'Willie Mae's Scotch House: A New Orleans Love Story'
My friend Brett Anderson and I had come up with a fragile fried chicken plan with almost no margin for error. I was to pick him up at his IACP seminar talk at high noon on the dot, and we would drive to Willie Mae's Scotch House, perhaps the purveyor of the finest fried chicken on the planet. We were going to order a whole mess of chicken, wait the 20 minutes or so it takes Willie Mae's to cook it to order, scarf it down, and drive back to the hotel by 1:30 p.m.--just in time for me to prepare for my 2 p.m. panel. Sounds kind of dicey, don't you think?
The Scotch House, pride and joy of both its octogenarian owner, Willie Mae Seaton, as well as anyone who appreciates perfect fried bird, had been flooded and basically destroyed during Hurricane Katrina. Thanks to the Herculean efforts of the Southern Foodways Alliance, however, it had been rebuilt and was now being run by Willie Mae's great-granddaughter, Kerry Seaton (right).
Our plan was immediately threatened. Brett's panel was running late.
There were all these people who wanted to ask questions about restaurant criticism, and Brett and his fellow panelists were being exceedingly polite and answering every one of them. Perhaps Brett hadn't informed his colleagues or the overflow crowd that filled his seminar room that he had to attend to a fried chicken mission. We didn't hit the road until 12:30 p.m., a full half-hour behind schedule. Not only was our fried chicken score in danger, but so was my oyster loaf. I had arranged to trade some fried chicken for one of the pristine oyster loaves served at Casamento's, the oyster emporium that I thought I wasn't going to be able to hit this trip.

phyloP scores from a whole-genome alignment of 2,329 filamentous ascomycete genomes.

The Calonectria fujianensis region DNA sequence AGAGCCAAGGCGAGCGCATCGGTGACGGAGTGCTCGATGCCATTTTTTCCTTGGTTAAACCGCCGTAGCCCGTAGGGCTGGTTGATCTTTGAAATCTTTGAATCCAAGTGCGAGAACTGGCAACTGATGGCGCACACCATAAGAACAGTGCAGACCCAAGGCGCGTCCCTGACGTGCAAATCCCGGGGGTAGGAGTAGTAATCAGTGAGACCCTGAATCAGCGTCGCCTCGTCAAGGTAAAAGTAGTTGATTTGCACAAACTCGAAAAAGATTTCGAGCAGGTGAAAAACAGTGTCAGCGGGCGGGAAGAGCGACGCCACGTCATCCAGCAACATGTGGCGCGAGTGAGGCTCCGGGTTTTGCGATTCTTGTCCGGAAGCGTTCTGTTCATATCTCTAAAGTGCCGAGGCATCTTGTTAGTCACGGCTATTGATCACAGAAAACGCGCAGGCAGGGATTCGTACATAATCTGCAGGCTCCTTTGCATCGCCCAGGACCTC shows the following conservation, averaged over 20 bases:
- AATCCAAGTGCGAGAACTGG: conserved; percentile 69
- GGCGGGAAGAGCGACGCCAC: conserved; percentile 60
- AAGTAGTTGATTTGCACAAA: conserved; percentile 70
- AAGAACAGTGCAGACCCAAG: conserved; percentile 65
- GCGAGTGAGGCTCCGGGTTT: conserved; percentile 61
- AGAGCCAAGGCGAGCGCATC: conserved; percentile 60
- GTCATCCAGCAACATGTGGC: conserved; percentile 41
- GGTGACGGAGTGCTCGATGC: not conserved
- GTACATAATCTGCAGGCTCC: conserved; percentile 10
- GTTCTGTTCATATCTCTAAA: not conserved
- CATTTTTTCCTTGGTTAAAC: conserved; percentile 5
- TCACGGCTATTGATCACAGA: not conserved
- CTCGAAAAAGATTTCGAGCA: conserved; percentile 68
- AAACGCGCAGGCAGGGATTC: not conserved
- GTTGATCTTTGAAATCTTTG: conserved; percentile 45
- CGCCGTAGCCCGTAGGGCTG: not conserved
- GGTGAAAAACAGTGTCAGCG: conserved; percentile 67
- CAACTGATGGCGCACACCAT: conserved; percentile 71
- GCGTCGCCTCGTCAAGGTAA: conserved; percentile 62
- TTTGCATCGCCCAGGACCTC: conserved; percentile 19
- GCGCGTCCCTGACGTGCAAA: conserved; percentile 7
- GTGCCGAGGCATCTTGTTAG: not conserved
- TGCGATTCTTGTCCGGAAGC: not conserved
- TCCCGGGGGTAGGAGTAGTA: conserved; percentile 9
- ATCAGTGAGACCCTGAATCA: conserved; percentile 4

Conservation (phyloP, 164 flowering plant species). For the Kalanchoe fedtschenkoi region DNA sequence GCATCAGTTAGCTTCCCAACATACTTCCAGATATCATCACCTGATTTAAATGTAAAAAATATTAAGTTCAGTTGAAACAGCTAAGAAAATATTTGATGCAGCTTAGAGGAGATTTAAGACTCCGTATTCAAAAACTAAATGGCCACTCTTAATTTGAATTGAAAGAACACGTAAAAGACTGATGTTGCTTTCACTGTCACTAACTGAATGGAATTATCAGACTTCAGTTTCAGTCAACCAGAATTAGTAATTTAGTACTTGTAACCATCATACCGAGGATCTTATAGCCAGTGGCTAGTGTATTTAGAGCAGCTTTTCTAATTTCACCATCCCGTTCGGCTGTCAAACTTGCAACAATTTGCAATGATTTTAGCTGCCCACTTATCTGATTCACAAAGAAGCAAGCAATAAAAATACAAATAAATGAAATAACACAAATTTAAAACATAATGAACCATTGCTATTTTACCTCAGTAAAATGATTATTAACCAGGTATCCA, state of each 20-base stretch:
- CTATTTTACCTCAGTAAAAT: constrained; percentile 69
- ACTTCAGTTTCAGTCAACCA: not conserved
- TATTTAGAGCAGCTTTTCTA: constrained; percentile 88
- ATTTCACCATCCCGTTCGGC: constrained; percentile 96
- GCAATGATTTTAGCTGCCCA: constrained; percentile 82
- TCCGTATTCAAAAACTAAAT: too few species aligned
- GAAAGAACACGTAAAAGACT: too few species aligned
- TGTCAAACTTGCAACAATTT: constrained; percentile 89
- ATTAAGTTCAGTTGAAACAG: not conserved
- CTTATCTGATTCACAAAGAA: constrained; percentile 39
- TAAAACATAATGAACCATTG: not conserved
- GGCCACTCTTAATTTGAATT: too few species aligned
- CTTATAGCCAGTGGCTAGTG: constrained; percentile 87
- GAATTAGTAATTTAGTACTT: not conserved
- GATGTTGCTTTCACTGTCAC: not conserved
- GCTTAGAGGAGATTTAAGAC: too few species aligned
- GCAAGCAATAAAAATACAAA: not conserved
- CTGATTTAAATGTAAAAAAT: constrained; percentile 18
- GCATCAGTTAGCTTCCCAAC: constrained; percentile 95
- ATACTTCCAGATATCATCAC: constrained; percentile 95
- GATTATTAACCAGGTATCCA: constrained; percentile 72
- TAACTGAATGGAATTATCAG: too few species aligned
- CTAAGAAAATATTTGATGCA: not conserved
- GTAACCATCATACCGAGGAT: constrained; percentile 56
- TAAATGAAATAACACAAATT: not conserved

We decided that the only way for our ill-conceived plan to work was to call Willie Mae's ahead of time to order our chicken. I called Kerry, whom I had gotten to know when she and her grandmother came to New York a few years back to receive an America's Classic Award from the James Beard Foundation.
After 30 rings, when we had just about given up hope, someone picked up the phone. I explained our plight to Kerry. "I'll take care of you," she responded. "Just get on over here."
We arrived at Willie Mae's. The place looked great. Southern Foodways and its volunteers had done an amazing job. The only thing missing was Willie Mae herself, no longer well enough to stand at the stove frying chicken in her cast-iron pans. When we got there, a few tables were actually available. We took one of them and told our server we had ordered ahead of time. I went outside to take some photos, and when I returned, someone else had taken our table. In fact, the place was now totally packed with a combination of neighborhood folks and conference-goers who all knew that Willie Mae's bird is the word.
It was 12:55 p.m. We didn't have time to eat our chicken there, anyway. I went to take a picture of Kerry and wait for our chicken. She was working on our order. Our server boxed up the chicken and gave me a check. I went to thank Kerry to say goodbye. There were now ten people standing in the hall waiting for chicken. She gave me a kiss on the cheek and said, "Now go out the back door with all that chicken, or else all these people in here waiting for theirs are going to kill me."
Brett drove like a man who wanted to enjoy some serious chicken before addressing another group at the conference on the joys of the hamburger. We got to the hotel at 1:30 p.m., giving us a leisurely ten minutes to eat our chicken. We found a spot in the middle of the hotel lobby, and dug in. Kerry had successfully Kerryd on her grandmother's chicken. The chicken, as you can see, was a beautiful burnished dark brown. What you can't see is how perfectly seasoned it was. You also can't see how juicy the chicken was inside that gorgeous crust.
Mission accomplished. It just proves that you can't stop two hungry food writers determined to score some of Willie Mae Seaton's miraculous fried chicken, now lovingly cooked by Kerry. An important tradition vital to the interest of our nation's soul continuing.
WILLIE MAE'S SCOTCH HOUSE
Address: 2401 Saint Ann Street, New Orleans LA 70119
Video: Dave Lieberman at Willie Mae's
Link: Willie Mae's Scotch House [YouTube]